|We were on the other side of the road and when they saw us, they all came over|
|Zoe eyes the cows from inside the car|
I don't know if the Chinese herbs are starting to kick tumor ass, as my friend Dan has put it, but something is working to balance out her constitution, and that's cause for me to rejoice.
|Just say "aaah!"|
|Finding the points|
|Resting while the needles are in|
"Okay," I say, but I'm hesitant. She's been through so much. I was thinking today would be a feel-good fix, a put-in-the-needles and charge up the endorphins day, a reward for enduring with such grace the other needles that are an unfortunate fixture of her life. Our mission on this visit to the vet's is to make her feel terrific, a fun prelude to a weekend in Vermont at play with our friends, canine and human. Surgery, even a minor procedure, is a lot more than we bargained for, but my husband pressed against that nubbin the other day and she yelped in pain, so if we can fix one thing on her body that causes her discomfort, I'm for it.
|Dr. Emily Bond has a nice bond with Zoe|
"She looks great," he says, as he puts in today's acupuncture needles: the triple heater spot, the will to live spot, the appetite spot, and more. "Good color, and she looks well nourished. She's keeping her weight on." I want to write everything down he says for blog purposes, but I'm too distracted trying to take pictures while also admiring Zoe's lovely tongue.
Later, Dr. Bond (Emily), whom Zoe adores, and Kate, Zoe's new best friend, prep Zoe for surgery. I get to be with her the whole time. I'm not giving you the one picture I took that was kind of graphic because I know some of you read this blog during the breakfast hour. I have discovered that I have a very strong stomach, even when it's my dog's tissue we're looking at, as long as I know she's safe and that the end result will make her feel better.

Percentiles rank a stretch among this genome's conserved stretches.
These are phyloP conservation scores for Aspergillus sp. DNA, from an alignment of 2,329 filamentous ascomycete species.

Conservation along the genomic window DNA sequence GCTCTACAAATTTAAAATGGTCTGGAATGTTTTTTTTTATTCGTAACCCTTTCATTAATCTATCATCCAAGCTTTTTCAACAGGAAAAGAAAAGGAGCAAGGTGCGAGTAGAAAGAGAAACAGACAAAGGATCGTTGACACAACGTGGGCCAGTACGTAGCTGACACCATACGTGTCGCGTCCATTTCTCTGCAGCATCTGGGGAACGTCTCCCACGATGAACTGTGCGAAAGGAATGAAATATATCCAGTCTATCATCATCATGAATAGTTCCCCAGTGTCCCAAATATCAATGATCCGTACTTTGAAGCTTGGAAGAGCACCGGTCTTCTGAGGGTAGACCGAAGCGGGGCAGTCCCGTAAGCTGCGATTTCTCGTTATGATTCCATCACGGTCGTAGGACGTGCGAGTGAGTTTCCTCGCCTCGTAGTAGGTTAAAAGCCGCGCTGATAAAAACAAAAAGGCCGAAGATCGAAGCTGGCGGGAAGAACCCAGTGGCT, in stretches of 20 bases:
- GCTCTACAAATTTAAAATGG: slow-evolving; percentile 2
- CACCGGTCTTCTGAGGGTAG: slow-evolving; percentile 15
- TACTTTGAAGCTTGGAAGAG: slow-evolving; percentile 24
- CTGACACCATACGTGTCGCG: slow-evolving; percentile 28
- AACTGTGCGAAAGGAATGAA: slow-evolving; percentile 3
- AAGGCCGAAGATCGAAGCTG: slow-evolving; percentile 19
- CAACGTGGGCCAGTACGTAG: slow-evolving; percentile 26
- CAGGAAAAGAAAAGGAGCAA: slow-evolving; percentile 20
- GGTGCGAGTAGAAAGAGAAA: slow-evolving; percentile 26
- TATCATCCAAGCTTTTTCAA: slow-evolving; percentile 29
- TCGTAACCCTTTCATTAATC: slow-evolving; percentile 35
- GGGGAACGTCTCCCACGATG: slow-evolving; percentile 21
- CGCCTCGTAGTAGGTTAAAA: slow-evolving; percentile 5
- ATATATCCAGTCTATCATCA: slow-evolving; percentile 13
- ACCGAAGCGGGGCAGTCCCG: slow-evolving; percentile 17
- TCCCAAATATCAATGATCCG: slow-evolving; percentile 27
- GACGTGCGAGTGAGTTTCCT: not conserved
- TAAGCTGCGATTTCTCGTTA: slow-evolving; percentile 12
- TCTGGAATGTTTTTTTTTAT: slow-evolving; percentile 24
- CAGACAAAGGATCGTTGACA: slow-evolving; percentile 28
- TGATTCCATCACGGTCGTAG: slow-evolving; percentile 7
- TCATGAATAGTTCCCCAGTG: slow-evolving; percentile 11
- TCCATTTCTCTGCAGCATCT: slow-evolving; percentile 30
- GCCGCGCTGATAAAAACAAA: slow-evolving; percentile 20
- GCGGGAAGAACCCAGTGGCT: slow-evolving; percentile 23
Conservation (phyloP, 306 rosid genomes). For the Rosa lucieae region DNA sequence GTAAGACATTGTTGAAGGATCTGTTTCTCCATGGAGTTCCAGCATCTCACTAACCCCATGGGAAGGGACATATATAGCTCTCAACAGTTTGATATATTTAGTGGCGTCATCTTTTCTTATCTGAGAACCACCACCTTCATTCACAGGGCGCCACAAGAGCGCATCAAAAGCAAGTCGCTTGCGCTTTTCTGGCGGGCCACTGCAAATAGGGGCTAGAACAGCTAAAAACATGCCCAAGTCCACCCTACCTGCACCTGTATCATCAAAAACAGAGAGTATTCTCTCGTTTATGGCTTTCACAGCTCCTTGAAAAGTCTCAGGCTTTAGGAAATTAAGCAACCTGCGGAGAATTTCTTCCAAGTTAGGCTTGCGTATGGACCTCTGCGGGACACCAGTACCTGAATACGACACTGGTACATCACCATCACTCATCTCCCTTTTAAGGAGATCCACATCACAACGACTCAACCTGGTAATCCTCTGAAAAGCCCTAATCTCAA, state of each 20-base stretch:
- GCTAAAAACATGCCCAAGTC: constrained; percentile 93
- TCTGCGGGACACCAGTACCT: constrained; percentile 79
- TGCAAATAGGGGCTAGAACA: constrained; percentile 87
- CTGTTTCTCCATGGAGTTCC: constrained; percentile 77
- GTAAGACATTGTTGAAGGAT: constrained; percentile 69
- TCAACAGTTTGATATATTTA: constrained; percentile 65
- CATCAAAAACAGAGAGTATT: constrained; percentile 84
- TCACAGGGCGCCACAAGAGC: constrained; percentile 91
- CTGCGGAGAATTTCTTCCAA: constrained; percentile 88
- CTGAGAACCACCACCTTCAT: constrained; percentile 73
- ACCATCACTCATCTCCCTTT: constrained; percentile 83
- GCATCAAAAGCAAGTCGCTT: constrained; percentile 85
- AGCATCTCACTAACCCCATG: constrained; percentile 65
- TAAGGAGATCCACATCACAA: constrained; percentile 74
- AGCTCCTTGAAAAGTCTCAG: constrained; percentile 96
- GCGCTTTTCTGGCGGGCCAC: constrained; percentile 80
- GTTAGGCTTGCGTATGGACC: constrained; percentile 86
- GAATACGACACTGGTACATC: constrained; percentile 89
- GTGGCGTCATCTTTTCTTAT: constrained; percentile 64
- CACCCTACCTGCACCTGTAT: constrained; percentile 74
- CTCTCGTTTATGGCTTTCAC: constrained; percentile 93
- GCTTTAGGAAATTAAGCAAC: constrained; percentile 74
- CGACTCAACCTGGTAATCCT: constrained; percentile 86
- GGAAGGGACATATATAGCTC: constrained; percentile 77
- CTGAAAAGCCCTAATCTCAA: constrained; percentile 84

|All I could see was her tongue|
|She's had surgery, and she wants more treats|
Today, like the other two times we've been here, Zoe ran up the ramp before her appointment began and couldn't wait to go inside. But now that being here wasn't just about getting an endorphin surge and she's spent some time under a green tent getting a clump removed from her head, I'm not sure if she'll always be so thrilled to come here. We shall see. But when we leave the surgery, she wags her tail and darts into another room, on the hunt for a kitty. She asks for more treats, and endures everyone's hugs and pats with good humor.
"She's such a good dog," everyone says as we get ready to leave. I can't take any credit, really. She has always been like this. Calm and patient and good. I give her some water before we drive away and watch as she laps it up with that fine pink tongue. Funny the things I find beautiful now. My dog drinking water in the back of the car while snow clouds gather on a late April afternoon is a sight that fills my heart. "Aaah," I say, sticking my tongue out at her, not caring if anyone sees. It's just another word for awe.